10 Questions to Ask Yourself to Gauge Your Own Well-being
Well-being is defined as “the state of being comfortable, healthy, or happy.” In today’s world, the phrase “I’m fine”, is the most overused statement when anyone asks you how you are. It’s an easy answer and, for the most part, gets people off of your back. The problem with that is we have become programmed to give that response when in fact we really aren’t fine at times. At that point, it is imperative to take inventory of our own lives and ask ourselves these 10 questions to asses how we feel and what really is the state of our well being.
How am I sleeping?
- We all have those nights. You are exhausted, you lay your head down with the expectation of falling asleep immediately. However, the moment you close your eyes, your mind begins to race. It gets so hard to turn down the volume in our own heads and, we begin to look at the clock and say, “ok, if I fall asleep in the next 30 minutes, I will get 5 hours and, I can function on that.” Getting adequate sleep is not only important for your physical health and daily functioning but, if you are lacking in the sleep department, it is a clear indicator that there is a bigger issue that you may need to tackle in life.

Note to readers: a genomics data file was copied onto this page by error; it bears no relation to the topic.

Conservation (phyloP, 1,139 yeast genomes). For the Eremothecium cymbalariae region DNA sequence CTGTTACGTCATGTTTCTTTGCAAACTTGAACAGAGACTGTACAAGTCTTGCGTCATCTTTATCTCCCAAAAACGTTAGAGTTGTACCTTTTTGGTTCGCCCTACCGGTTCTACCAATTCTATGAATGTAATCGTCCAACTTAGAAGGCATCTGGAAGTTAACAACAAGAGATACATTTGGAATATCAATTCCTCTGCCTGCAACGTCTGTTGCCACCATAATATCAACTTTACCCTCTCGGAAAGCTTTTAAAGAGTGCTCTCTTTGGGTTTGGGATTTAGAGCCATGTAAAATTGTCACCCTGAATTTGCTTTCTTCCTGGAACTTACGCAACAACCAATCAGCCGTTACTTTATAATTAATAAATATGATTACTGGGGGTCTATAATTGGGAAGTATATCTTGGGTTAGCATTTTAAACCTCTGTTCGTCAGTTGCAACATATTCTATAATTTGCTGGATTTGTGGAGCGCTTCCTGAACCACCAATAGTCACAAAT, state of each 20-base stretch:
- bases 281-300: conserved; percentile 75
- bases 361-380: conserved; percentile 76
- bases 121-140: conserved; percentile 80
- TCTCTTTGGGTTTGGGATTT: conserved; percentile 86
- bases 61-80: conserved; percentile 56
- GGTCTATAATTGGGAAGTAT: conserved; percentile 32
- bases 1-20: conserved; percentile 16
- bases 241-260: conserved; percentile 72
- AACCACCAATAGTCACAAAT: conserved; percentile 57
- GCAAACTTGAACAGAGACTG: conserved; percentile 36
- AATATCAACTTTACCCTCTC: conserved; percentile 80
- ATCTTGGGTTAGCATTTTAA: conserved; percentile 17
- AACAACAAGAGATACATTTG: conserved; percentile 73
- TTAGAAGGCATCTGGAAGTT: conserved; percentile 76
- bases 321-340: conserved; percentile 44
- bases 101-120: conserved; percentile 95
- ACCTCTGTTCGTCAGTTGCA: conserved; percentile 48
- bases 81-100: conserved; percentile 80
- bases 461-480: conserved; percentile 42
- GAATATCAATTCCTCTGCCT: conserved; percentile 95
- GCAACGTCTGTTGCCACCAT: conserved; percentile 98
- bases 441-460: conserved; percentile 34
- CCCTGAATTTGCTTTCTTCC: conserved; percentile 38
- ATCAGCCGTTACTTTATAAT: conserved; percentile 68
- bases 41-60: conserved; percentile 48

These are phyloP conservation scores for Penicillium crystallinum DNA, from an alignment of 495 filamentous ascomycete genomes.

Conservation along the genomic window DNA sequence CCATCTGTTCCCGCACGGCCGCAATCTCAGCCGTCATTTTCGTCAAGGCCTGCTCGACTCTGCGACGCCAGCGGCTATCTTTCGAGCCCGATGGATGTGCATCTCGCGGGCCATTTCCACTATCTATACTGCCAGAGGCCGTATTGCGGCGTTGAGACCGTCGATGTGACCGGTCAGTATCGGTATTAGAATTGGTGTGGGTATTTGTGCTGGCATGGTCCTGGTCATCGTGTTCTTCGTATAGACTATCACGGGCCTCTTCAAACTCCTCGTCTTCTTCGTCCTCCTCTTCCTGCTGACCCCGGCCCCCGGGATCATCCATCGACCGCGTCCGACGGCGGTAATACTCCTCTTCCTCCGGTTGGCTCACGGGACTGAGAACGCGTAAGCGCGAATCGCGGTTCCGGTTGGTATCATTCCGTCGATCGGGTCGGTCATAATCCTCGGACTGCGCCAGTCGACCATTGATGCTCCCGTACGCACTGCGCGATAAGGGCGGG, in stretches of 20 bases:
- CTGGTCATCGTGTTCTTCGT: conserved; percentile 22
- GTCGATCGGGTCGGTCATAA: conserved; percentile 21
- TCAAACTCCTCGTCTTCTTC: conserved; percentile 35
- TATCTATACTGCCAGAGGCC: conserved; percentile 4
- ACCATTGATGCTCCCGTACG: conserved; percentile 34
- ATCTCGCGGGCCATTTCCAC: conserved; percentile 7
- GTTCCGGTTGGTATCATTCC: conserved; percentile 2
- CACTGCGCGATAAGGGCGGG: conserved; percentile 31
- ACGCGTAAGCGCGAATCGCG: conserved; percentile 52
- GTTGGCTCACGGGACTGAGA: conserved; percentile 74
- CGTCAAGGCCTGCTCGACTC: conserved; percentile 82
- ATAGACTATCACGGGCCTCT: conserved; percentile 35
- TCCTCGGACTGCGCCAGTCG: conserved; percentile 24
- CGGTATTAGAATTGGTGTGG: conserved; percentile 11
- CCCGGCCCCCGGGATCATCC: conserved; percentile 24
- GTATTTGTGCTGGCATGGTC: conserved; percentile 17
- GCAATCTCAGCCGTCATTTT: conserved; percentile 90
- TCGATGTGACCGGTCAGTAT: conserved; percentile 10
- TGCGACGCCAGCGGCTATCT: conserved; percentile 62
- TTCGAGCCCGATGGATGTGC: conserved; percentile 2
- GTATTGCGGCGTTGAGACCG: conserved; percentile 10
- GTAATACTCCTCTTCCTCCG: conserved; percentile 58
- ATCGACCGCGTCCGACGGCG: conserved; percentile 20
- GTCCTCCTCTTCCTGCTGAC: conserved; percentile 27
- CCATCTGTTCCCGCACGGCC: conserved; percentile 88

How is my hygiene?
- Raise your hand if you have ever been going through a difficult time and spent the entire weekend in the same pajamas, unshowered, laying on the couch watching movies. I’m sure if we were sitting in a room, there would be quite a few hands up in the air. A lazy weekend isn’t always a bad thing but, when that begins to carry on, day in day out, that becomes a problem. Your physical appearance is an outward representation of how you view yourself. Walking around unkept is the same as wearing a sign around your neck that says “IDGAF!” If that is the case, it’s time to start asking yourself, “why?”
On average, how is my mood?
My therapist (yes, I see a therapist and, I’m proud of it), once gave me homework to write down my mood at the end of each day for one week. At our next meeting, I realized that 5 out of those seven days, I was in a bad mood. Having that undisputable evidence in front of my face forced me to take a look at what was going on in my life and, why I was allowing it to affect me so much. It allowed me to turn that frown upside-down.